In This Episode

If you’ve been in business long enough, chances are you’ve received some unsolicited interest in your business.  By “interest” we mean someone is expressing an interest in perhaps buying your business.  It likely came in the form of a letter that was either physically mailed or emailed or from a phone call.  These letters and phone calls often come from intermediaries so the actual person who might be interested in buying your company has their identity hidden.  Do you welcome these solicitations with open arms?  Do you avoid them like the plague…or COVID?  Likely you’re somewhere in between.

Now imagine you’re on the other side.  Instead of the one receiving the unsolicited interest, you’re the one sending those interests out.  So exactly how do you know what your competitor’s business is worth?  Should I worry about offending the business owner with my offer?  How do I know the other owner is telling me the truth?  What if they gave you the business, would you take it?

During the show today we spent some time talking about valuation and how outsiders are likely to look at your company and the opportunity.  One of the first things a potential buyer should do is figure out what’s often referred to as Owner’s Discretionary Cash Flow (“ODCF”).  This number basically shows all the cash available to the owner on an annual basis.  To calculate ODCF usually includes adding back things such as “personal” items that are being expensed by the business (e.g. cell phone for your spouse who doesn’t work in the business).  Depending on the size and growth of the ODCF, the potential purchaser will usually apply a multiple to that ODCF figure to come up with their offer.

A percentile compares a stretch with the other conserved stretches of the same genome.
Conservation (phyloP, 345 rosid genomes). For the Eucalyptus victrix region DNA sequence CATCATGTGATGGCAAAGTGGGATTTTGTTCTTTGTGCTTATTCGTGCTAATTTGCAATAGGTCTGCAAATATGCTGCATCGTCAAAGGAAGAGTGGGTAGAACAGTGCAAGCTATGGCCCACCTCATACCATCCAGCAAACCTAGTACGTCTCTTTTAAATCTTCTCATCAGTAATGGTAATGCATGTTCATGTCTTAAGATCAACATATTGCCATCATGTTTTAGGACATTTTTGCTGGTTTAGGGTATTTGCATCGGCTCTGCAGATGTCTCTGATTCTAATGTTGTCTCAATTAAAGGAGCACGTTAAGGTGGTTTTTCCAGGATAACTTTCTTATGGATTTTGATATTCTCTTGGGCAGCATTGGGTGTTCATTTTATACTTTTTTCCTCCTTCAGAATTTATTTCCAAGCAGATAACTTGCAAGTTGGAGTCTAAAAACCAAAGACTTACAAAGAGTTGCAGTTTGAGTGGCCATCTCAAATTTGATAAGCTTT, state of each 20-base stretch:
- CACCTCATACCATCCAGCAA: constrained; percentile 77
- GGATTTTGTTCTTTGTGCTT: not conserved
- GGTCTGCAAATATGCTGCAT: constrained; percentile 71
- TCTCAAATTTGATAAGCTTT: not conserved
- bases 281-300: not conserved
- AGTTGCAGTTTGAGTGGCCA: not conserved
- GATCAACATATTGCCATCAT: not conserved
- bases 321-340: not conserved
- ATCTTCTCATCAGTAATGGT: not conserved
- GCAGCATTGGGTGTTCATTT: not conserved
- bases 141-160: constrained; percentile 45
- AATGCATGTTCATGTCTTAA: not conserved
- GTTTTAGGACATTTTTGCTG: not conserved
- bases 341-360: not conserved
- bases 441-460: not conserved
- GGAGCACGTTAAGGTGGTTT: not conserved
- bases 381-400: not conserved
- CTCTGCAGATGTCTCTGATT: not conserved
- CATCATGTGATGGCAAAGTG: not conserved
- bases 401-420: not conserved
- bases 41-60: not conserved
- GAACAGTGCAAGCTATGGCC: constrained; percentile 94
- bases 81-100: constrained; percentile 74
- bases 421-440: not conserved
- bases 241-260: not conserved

For example, let’s say your target business has $100,000 in ODCF that has been growing steadily over the past five years.  A potential purchaser might apply a 3-4x multiple to that ODCF figure of $100,000 to arrive at a valuation of between $300,000-$400,000 for the business.  Other buyers might focus more on sales and fixed assets (e.g. equipment, property, vehicles) to get a sense for the worth of the business.

You will also want to consider if there is a lot of consolidating going on in your industry because that means there is likely a lot of competition out looking for deals which tends to drive the price up.  In any case, whether you’re the one receiving or sending those unsolicited contacts to business owners, you will want to be ready to answer the question of how you are going to value the business before you set foot in that business.


People, Companies and Resources We Mentioned in the Show

Join Us Next Time

Join us next week when we chat about one of everyone’s favorite topics, cash!  More specifically, how do I know I won’t run out of money?